Students’ Cyber-Plagiarism

Students’ Cyber-Plagiarism

Tuomo Kakkonen (University of Eastern Finland, Finland) and Maxim Mozgovoy (University of Aizu, Japan)
Copyright: © 2012 |Pages: 10
DOI: 10.4018/978-1-4666-0315-8.ch096
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Abstract

Educational institutions fight against students’ plagiarism, because plagiarizing contradicts the most basic learning principles. Among ways of countering student plagiarism include understanding the reasons behind it and developing measures to detect and prevent it. Wide availability of text and other resources on the Internet makes plagiarizing easy and, thus, commonplace among students. Students’ cyber-plagiarism sets new challenges to educational institutions. Computers and technology, however, also provide solutions to the problem; plagiarism detection and prevention can be supported by automatic detection technologies that help to reveal instances of plagiarism. Ongoing research in student cyber-plagiarism is also concerned with the various ethical questions that plagiarism and its detection arise.
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Introduction

Cyber-plagiarism is a type of academic dishonesty that consists of reusing whole electronic documents, or parts of them, composed by another author without proper acknowledgment of the original source. Web plagiarism is a specific type of cyber-plagiarism that consists of copying texts from the Internet. The term student plagiarism is often used to refer to the incidents of plagiarism committed by students who attend educational institutions. Teachers and academics abhor plagiarism because it is inconsistent with pedagogical aims. The mere copying of texts has no educational value. Moreover, it involves students in moral compromise and deception. Letting plagiarists incorporate parts of external texts into their works is, of course, not fair on the honest students who do not plagiarize.

Although the easy availability of information on the Internet has undoubtedly increased the incidence of plagiarism (see, for example, Lathrop & Foss, 2000), the web has also provided educators with means of countering it. For instance, Internet search engines can be used in the detection of plagiarism. A manual detection process is, by any standards, both tedious and labor-intensive, however, because it requires an assessor to insert parenthesized extracts from a suspected text into the web search engine, and to examine the results manually. Fortunately, numerous systems that automate plagiarism detection are available at the present time.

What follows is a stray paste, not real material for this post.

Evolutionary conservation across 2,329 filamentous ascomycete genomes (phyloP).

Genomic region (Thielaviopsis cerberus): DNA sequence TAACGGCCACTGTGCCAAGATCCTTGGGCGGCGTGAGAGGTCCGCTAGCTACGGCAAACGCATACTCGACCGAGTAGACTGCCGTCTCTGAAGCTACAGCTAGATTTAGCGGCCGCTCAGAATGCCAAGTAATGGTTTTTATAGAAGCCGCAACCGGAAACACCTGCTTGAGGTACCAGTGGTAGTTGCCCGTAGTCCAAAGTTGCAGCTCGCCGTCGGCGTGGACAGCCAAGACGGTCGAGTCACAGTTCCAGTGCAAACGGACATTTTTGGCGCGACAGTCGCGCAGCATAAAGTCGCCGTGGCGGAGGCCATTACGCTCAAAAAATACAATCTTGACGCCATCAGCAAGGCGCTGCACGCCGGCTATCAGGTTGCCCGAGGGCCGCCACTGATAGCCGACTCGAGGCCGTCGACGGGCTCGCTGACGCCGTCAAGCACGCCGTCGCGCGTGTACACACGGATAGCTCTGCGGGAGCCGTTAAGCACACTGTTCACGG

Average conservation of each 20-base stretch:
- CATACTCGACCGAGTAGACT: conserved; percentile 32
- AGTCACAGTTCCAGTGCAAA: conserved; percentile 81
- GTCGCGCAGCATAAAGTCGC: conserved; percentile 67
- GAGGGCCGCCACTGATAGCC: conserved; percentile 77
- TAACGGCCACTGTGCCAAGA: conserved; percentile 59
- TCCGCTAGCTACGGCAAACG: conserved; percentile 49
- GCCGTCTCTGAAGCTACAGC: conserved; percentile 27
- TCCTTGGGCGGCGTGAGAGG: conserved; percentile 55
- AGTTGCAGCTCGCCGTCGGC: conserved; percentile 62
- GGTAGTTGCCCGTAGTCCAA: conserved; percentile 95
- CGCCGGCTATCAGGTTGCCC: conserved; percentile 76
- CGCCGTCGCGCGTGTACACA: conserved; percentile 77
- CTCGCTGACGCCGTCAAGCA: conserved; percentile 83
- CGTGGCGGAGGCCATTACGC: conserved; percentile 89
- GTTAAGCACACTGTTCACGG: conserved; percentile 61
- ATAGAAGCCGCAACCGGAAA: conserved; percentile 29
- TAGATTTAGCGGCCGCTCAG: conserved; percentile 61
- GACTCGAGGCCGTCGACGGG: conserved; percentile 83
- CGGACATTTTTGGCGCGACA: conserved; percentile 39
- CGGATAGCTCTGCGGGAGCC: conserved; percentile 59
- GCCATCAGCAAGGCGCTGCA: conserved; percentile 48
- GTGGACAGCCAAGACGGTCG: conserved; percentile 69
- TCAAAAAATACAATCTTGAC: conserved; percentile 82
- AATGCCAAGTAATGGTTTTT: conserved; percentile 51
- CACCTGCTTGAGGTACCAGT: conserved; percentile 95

Plagiarism is a widely researched topic. Typing the search keyword “plagiarism” in Google Scholar, as of September 2010, produced close to seventy thousand links to scientific articles. Hence, it is difficult to name just a few representative researchers and works from this massive body of research literature. In order to provide an overview of the most influential work in the area, the list below provides selected works of some of the most frequently cited authors and titles in plagiarism research as well as examples of recent research work:

General References

  • Alexander Lindey: Plagiarism and Originality (Lindey, 1952).

  • Alastair Pennycook, University of Technology Sydney, Australia: Borrowing Others' Words: Text, Ownership, Memory, and Plagiarism (Pennycook, 1996).

  • Richard A. Posner, University of Chicago Law School, USA: The Little Book of Plagiarism (Posner, 2007). Plagiarismand its prevention in higher education

  • Peter Ashworth et al. Sheffield Hallam University, UK: Guilty in Whose Eyes? University Students' Perceptions of Cheating and Plagiarism in Academic Work and Assessment (Ashworth, Bannister & Thorne, 1997). • Jude Carroll, Oxford Brookes University, USA: A Handbook for Deterring Plagiarism in Higher Education (Carroll, 2002). • Barry Gilmore, Lausanne Collegiate School (Tennessee, USA): Plagiarism: A How-Not-to Guide for Students (Gilmore, 2009). Detection • Alan Parker & James O. Hamblen, Georgia Institute of Technology, USA: Computer Algorithms for Plagiarism Detection (Parker & Hamblen, 1989).

  • Xin Chen et al., University of California, USA: Shared Information and Program Plagiarism Detection (Xin Chen et al., 2005).

The most active development of automatic plagiarism detection systems takes place in software companies as part of their business activities. The best known examples of such companies are iParadigms and Blackboard, the developers of TurnitIn (iParadigms, 2010a) and SafeAssign (Blackboard, 2010) plagiarism detection systems, respectively. The technical details of the work done in these companies remain, for obvious reasons, largely unpublished.

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